February 24, 2012 — Media and marketing featuring alcohol use and branding may influence the drinking habits of young teenagers, new research suggests.

In a cohort study of more than 6500 adolescents between the ages of 10 and 14 years, those who reported high movie alcohol exposure (MAE) were more than twice as likely to start drinking and were significantly more likely to binge drink compared with the young teens who had low MAE.

Alcohol-branded merchandise and being around peers who drink heavily were additional factors associated with both alcohol onset and bingeing.

“Alcohol use or brands are depicted in 80% to 95% of movies, and drinking is mostly portrayed positively,” writes Mike Stoolmiller, PhD, from the College of Education at the University of Oregon in Eugene, and colleagues.

After controlling for multiple covariates in the study, “MAE accounted for 28% of the alcohol onset and 20% of the binge drinking transitions observed in this cohort, making it a risk factor with important public health implications and arguing for policy approaches to prevention of MAE,” they add.

“Moreover, wearing alcohol-branded merchandise in public engages the adolescent in the actual marketing campaign, as the adolescent is seen by others as an endorsement.”

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Original Study

Comparing media and family predictors of alcohol use: a cohort study of US adolescents

In BMJ Open: An open access, online-only general medical journal dedicated to publishing research from all disciplines and therapeutic areas (British Medical Association)

Correspondence to Dr James D Sargent; (Published 20 February 2012)


Objective To compare media/marketing exposures and family factors in predicting adolescent alcohol use.

Design Cohort study.

Setting Confidential telephone survey of adolescents in their homes.

Participants Representative sample of 6522 US adolescents, aged 10–14 years at baseline and surveyed four times over 2 years.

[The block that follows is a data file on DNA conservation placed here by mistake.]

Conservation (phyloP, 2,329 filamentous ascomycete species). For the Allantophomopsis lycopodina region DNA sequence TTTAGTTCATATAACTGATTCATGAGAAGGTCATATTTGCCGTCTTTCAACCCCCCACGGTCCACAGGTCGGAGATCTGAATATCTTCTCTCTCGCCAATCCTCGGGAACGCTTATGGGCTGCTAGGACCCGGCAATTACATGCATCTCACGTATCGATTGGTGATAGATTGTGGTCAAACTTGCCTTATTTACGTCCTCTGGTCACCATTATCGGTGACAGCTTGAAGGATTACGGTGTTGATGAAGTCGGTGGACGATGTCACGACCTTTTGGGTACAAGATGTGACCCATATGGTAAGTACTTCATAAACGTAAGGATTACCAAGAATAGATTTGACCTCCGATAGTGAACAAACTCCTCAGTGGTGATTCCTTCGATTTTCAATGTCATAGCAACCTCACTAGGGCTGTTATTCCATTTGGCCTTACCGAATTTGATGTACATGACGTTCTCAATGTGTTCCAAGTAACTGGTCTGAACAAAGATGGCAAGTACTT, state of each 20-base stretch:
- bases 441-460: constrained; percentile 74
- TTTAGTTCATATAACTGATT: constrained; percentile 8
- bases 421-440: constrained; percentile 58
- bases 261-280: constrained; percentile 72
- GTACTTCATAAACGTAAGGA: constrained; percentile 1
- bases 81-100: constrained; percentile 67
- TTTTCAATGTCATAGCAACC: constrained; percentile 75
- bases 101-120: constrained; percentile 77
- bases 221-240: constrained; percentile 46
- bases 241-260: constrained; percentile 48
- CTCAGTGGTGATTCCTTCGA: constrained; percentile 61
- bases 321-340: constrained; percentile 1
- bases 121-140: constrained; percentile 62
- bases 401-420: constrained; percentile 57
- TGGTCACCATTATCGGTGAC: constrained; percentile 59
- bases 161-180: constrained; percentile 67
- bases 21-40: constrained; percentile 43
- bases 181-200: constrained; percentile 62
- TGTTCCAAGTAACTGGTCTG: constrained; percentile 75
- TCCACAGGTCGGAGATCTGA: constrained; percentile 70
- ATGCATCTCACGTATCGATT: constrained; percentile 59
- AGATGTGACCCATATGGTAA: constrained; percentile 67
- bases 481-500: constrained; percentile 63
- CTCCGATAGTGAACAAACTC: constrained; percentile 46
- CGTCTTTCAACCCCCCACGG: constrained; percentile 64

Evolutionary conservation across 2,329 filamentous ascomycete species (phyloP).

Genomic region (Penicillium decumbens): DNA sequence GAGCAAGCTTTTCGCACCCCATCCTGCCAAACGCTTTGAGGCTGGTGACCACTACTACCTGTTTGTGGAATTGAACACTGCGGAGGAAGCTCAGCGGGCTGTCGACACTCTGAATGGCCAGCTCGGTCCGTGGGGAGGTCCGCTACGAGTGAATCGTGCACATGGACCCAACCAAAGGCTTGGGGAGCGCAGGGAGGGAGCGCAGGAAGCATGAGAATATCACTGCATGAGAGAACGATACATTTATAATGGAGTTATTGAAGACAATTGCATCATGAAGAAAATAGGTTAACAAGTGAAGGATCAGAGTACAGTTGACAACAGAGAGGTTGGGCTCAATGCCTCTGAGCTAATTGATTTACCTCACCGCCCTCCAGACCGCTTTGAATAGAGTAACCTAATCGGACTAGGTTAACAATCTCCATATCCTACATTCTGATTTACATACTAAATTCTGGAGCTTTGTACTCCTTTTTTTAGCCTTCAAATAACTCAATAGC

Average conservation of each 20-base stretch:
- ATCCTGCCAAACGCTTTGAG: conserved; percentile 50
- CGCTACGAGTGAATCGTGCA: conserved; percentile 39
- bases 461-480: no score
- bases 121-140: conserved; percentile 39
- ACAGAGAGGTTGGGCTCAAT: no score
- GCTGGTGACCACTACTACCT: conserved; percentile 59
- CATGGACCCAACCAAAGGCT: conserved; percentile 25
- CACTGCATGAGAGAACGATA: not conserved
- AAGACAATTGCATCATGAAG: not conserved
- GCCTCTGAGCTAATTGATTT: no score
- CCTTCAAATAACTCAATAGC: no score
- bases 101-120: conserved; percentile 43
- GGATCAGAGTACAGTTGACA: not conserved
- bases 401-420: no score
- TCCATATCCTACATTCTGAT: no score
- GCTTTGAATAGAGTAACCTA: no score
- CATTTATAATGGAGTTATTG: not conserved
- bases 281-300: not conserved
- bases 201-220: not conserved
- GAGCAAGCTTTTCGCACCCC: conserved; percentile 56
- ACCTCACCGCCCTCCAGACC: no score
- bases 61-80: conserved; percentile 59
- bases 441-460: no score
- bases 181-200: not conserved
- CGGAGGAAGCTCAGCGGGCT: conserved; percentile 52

Primary outcome measure Time to alcohol onset and progression to binge drinking were assessed with two survival models. Predictors were movie alcohol exposure (MAE), ownership of alcohol-branded merchandise and characteristics of the family (parental alcohol use, home availability of alcohol and parenting). Covariates included sociodemographics, peer drinking and personality factors.

Results Over the study period, the prevalence of adolescent ever use and binge drinking increased from 11% to 25% and from 4% to 13%, respectively…

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One Reply to “Researchers find Hollywood a MAJOR Cause of Teen Drinking”

  1. Golly,
    This is one study where my Christian fundamentalist background would have classified this subject as a no brainer.
    While I have moved on from fundamentalism, that does not mean that the scripture is now at the disposal of whatever interpretation an academic study will support.
    1 Cor. 15:33 states to “not be deceived: “Bad company corrupts good morals.”
    At what point do we really need studies to prove what the scripture already didacticly states?
    What if the study concluded the opposite of what 1 Cor. 15:33 stated?
    Which would bear more weight, the academic study or the scripture?
    Nevertheless, while I am always pleased when a reputable study buttresses biblical integrity, what happens when the study becomes the litmus test as to the weight we give to the scripture? Maybe I can chuck my bible and just go with the academic studies.
    Seriously, lets do studies on things that the Bible is gray or unclear about. That is what I need answers for.